Is the word “sin” outdated?  Most atheists and agnostics say it is. The government says it is, secular establishments say it is, The Doctor says it is (season 7), and even many ministers and churches, attempting to modernize and present a new, seeker friendly front, have let the term and the concept fall by the wayside…


If you believe that sin is old and out-dated, do you have a list of things which in your own mind are either right or wrong? If, for example, a couple of large hairy men entered your dwelling and carried off your TV, never to be seen again, would that perhaps be wrong in your eyes? Would you call the police, or not? If they moved into your house while you were out, and changed the locks so that you couldn’t enter, would that be wrong? Is it perhaps “right” to save the planet from pollution and certain destruction? If you would answer “yes” to these things, I would certainly agree with you. So then, some things are, to our natural minds, “right” and some things are “wrong”.

So what’s the difference between the words “wrong” and “sin”? Is it just that those things which in the past were called “sin” are not now considered to be wrong, and that therefore the word “sin” is outdated? Sin then can be considered an “old” word for “wrong”, because what was once called “sin” was the “wrong” of those olden times. The only difference between your current definition of wrong and the old view of sin is that “wrong” is what you personally-and perhaps others- deem to be wrong, whereas sin was what someone else once declared was wrong-in this case, the Biblical God.

Why should we live by new views of right and wrong rather than the “old” definitions: because the government says that I must? Is it now all down to government enforcing and propagandizing the new, politically correct morality and way of things, so that we really have a new secular, humanistic “church” called “government”?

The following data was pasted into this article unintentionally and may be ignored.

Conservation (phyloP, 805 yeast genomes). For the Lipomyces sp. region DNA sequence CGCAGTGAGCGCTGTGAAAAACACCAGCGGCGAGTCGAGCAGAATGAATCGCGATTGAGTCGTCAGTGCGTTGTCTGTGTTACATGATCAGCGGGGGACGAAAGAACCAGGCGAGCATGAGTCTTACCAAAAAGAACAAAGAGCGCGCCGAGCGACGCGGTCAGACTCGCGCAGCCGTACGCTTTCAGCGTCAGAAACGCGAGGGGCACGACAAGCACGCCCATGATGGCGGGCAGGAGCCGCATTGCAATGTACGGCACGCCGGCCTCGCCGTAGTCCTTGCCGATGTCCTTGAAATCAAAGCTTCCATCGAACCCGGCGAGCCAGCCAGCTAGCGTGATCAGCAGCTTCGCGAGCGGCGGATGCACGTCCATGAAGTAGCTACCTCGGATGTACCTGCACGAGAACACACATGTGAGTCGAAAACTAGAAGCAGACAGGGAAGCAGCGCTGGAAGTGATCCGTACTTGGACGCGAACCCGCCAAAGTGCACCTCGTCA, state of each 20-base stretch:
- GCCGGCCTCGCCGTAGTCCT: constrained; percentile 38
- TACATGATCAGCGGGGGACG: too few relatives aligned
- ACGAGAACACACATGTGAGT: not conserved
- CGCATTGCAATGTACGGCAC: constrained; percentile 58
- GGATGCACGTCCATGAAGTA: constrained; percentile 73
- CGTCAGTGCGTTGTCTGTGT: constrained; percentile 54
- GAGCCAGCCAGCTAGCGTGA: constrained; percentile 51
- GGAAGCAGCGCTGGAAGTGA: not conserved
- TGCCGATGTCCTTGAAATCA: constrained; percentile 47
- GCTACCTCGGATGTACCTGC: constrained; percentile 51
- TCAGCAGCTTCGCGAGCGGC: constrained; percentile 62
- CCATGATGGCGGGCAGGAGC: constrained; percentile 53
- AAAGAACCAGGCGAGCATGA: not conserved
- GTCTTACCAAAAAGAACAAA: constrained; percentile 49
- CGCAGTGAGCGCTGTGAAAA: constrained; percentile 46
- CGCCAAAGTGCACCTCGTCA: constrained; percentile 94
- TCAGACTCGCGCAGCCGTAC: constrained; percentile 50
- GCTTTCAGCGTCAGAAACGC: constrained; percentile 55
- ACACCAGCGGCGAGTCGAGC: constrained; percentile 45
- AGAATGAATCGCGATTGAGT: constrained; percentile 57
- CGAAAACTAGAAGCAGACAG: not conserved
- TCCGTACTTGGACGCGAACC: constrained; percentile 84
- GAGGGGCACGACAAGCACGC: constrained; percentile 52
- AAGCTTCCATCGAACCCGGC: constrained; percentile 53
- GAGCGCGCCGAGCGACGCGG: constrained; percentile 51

If you disagree with the Biblical God’s view of wrong, called “sin”, you are making the conscious decision that you will throw all fear of possible consequences and judgment out the window, and you are concluding that you are a better judge of what’s right and wrong than God is. Ask yourself: is that a wise course of action? Have you personally gone to great lengths to determine that there really is no God, or that if there is, you know he’s happy for you make all your own decisions about right and wrong?

What will you do when someone else whose idea of right and wrong is different to yours walks into your house and takes your TV? Worse than that, what will you do if the entire political and cultural atmosphere of the nation changes so that what you call “right” is declared to be wrong? Will you then agree that definitions of right and wrong must be changed again because your idea of those things are now out-dated?

Does real, solid, objective truth evolve? Does it not make sense that a universe governed by immutable physical laws, such as the laws of gravity, also operates on objective spiritual laws? And what if the creator of those laws-if we assume for a moment that there is one-has his own ideas of what’s right and what’s wrong?

I suggest to you that the man who ignores the facts and the possible consequences of God’s idea of wrong-doing, calling sin “out-dated”, cannot in the long-run fare any better than the man who believes he can fly and so jumps out of a twentieth-floor window.